BATMAN LASER builds smaller, faster hard drives
Get rid of the magnets and writes fly as media size shrinks
Swiss boffins working at the Paul Scherrer Institute have explained a mechanism allowing magnetic bits to be switched using lasers, and have turned up an accidental nano-scale Batman logo.
The boffins, as part of an international team with collaborators in Germany, the Netherlands and Japan, reckon their work could let storage writes happen in around 100 picoseconds, while at the same time shrinking storage media.
In the abstract of their paper at Nature Communications, the researchers say that with the right nano-structure on the surface of their medium, even an unfocussed laser can achieve high-speed nanoscale magnetic switching.
The surface is uses a GdFeCo (gadolinium-iron-cobalt) material arranged as squares between 0.2 micron and 1 micron, with the magnetic direction of the squares reversed by the laser.
In previous work, the research team had come close to laser-driven switching of magnetic states.
In the new experiment, they not only achieved complete magnetic transition, but have captured observations of the phenomenon at work, using the Swiss Light Source at the institute to take X-ray snapshots of the process taking place.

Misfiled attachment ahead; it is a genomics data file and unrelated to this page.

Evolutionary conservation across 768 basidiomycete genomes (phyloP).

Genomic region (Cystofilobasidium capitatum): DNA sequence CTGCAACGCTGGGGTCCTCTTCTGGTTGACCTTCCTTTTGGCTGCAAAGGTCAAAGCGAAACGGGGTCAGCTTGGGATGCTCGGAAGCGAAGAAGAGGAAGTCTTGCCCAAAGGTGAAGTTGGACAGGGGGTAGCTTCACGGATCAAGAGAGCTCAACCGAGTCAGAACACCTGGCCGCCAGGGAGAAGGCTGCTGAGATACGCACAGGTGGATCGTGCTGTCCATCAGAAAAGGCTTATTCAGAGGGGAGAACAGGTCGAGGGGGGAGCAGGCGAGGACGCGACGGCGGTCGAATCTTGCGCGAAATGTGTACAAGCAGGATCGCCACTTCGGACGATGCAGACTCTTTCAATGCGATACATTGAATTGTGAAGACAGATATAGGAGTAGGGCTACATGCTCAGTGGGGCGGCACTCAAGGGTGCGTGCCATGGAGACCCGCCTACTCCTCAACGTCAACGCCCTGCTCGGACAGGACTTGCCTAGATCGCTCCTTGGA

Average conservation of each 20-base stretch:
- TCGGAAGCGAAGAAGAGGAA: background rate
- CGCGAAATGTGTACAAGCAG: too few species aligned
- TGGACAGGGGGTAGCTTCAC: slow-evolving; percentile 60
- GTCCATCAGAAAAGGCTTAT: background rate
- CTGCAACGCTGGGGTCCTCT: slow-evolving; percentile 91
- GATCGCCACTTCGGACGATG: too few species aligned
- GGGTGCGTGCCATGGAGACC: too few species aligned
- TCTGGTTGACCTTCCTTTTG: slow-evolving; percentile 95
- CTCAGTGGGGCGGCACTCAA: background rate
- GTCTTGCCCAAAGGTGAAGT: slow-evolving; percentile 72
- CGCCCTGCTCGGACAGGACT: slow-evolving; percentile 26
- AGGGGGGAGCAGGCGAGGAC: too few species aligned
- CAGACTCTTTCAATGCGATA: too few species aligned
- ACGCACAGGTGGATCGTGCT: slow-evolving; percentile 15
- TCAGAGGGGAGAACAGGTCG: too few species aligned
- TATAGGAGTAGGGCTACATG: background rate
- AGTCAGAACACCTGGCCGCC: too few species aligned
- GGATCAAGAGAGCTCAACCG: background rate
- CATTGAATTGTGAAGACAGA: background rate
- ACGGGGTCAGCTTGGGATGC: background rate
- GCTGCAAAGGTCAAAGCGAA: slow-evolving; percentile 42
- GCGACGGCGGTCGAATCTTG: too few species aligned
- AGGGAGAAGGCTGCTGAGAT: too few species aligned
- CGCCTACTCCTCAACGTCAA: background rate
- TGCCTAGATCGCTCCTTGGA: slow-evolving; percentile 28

"Batman logo" in the scattered light. Image: PSI
The 70 ns snapshots revealed that rather than the laser changing all of the squares it illuminated, sub-structures formed in the squares.
There was also an odd artefact in images with a side-length of five microns: what looked like a black Batman logo appeared on a white background.
This, the researchers say, was a consequence of diffraction and interference of the laser light: “More laser light was absorbed in some areas of the squares than others, which is why the magnetic switching only took place there”, the PSI's release says.
That diffraction/interference pattern suggests a further development, because it means not only can each magnet be used as a bit, individually readable and writable – a magnet could also be used as part of a bit. Different magnet shapes could also deliver better speed or density, the researchers reckon.
While the scale of this experiment doesn't begin to challenge the nanometre-scale bit size at the leading edge of hard drive technology, the researchers are confident they can shrink their structure. ®
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